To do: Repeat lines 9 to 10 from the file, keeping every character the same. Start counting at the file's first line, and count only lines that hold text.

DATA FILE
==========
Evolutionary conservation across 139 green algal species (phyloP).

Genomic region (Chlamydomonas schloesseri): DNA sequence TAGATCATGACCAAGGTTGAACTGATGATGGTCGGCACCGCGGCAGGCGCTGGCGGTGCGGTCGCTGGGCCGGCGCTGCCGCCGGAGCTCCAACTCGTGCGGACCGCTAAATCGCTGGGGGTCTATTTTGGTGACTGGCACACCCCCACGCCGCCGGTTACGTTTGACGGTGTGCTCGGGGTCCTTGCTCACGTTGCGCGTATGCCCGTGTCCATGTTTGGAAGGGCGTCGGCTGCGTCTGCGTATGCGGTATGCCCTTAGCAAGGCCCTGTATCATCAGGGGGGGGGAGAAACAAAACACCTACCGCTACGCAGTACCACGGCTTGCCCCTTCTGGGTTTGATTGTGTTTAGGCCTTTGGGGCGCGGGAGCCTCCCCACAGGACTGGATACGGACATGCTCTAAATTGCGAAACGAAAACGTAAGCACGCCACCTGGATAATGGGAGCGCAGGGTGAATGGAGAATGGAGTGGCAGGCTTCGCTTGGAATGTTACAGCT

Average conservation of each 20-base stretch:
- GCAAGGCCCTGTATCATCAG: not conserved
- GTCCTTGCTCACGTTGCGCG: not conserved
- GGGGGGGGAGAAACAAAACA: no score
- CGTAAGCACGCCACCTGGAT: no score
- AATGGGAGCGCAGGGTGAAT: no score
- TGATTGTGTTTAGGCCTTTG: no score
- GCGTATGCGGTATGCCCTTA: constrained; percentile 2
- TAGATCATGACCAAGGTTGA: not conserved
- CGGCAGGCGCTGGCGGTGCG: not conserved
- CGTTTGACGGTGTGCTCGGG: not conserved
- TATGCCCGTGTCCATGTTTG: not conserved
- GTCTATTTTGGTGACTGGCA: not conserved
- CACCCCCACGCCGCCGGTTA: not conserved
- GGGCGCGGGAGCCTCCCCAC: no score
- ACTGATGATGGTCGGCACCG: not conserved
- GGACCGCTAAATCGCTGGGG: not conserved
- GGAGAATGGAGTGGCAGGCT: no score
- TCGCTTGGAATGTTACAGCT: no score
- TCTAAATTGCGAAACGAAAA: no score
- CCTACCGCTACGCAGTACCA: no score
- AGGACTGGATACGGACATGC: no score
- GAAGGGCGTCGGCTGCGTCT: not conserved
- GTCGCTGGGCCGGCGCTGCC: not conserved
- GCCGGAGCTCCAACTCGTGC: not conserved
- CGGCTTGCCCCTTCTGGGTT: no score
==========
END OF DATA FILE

- TGATTGTGTTTAGGCCTTTG: no score
- GCGTATGCGGTATGCCCTTA: constrained; percentile 2